This March marks two years since the start of the COVID-19 pandemic in the UK. COVID–19 has laid bare the historic and structural inequalities that already existed between us. It has disproportionately affected Black, Asian and minoritized ethnic people, older and disabled people and their families, women, those in poverty, insecure housing or precarious employment and people who have come to the UK to escape difficult circumstances abroad.
We hope that as we recover from the pandemic, we can build a better society, in which everyone has the rights they need to flourish. And we believe that a just and more equal UK requires improved protection of our human rights by giving, for the first time, legal recognition to the rights to health, housing, food, social security, education and just conditions of work.
Since the start of the pandemic, we have been working to protect these vital economic, social, and cultural rights, and to hold our policy makers and decision-makers to account. Today, on Zero Discrimination Day, we wanted to highlight some of the work we have done over the past two years, and ask for your support as we continue the fight to build a fairer and more just society.
1. We drew attention to the challenges and discrimination faced by destitute migrants who have No Recourse to Public Funds.
For example through this joint letter to the chair of the public inquiry into COVID-19 to encourage the inquiry panel to include migration status and laws affecting migrants as a key factor in the inquiry’s investigation, and supporting this petition calling on the UK Government to urgently suspend No Recourse to Public Funds visa conditions so that migrants and their families are protected from the health and financial impacts of COVID-19.
2. We submitted evidence on rights violations and the need for action to protect the rights of many other people who have been, and continue to be, disproportionately affected by the pandemic.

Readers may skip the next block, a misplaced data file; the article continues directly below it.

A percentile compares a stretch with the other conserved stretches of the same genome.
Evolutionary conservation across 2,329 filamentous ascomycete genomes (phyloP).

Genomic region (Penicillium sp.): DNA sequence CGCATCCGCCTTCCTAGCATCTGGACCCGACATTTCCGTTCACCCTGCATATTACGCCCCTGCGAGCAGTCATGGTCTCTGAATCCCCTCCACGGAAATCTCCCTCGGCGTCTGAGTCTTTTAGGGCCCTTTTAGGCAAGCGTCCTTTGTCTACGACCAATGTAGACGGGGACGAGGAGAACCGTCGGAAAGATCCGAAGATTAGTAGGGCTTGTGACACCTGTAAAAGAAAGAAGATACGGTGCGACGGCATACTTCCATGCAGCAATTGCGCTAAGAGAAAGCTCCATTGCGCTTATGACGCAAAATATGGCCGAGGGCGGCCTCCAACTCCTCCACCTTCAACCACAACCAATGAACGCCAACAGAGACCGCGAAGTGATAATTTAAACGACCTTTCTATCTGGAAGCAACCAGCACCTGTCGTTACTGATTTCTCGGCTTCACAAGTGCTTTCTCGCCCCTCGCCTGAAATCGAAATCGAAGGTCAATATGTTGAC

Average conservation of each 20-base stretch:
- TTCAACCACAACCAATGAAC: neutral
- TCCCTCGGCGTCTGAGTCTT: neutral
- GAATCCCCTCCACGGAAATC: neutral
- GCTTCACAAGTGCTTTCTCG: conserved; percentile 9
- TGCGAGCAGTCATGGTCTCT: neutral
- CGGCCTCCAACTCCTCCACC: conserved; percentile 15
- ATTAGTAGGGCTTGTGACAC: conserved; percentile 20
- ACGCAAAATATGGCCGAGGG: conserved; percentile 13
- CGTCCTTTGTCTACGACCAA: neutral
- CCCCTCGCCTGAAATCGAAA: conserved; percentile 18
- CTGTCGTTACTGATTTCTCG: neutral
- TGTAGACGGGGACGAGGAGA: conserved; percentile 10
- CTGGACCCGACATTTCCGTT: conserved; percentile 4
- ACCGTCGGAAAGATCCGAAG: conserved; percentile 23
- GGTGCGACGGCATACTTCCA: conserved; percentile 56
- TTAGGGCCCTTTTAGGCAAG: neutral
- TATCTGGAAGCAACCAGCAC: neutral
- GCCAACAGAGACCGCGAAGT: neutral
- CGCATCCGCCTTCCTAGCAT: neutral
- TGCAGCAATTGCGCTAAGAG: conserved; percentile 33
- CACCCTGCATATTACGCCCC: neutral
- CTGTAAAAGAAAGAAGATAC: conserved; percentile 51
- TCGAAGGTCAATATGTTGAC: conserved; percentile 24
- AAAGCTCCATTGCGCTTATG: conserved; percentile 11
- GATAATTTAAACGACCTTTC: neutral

For example through this written submission to the Education Committee inquiry into the impact of COVID-19 on education and children’s services, this op ed for Each Other on children’s food vouchers, our recommendations to the UK Government on protecting the right to housing, and this submission on the implications of COVID-19 for access to transport.
3. We held the UK Government to account on its legal obligation to respect, protect and fulfil economic, social, and cultural rights.
For example through this joint letter from NGOs across the UK calling on UK Government to stop any further delay to submitting their report the CESCR Committee.
4. We advocated that human rights are an essential part of the COVID-19 recovery.
For example through this written submission to the Women and Equalities Committee inquiry on the role of the GEO and this written Submission to the Cabinet Office Call for Evidence: National Resilience Strategy
Since the start of the pandemic there have been more challenges which have added to the need for defence of our economic, social, and cultural rights in the UK. The Human Rights Act consultation. Brexit. The report of the Commission on Race and Ethnic Disparities (‘Sewell’ Report). The cost-of-living crisis.
The challenges keep coming, but our rights remain one of our most powerful tools to build a more just society. If you want to support this work, here are some actions you can take today:
- Sign up for our newsletter so that you are the first to hear news related to economic, social and cultural rights, and updates on our campaigns
- Write to your MP about lifting the ban on asylum seekers working
- Take action on the right to social security by emailing your MP
- Find out more about and amplify our campaign for the enactment of the socio-economic duty.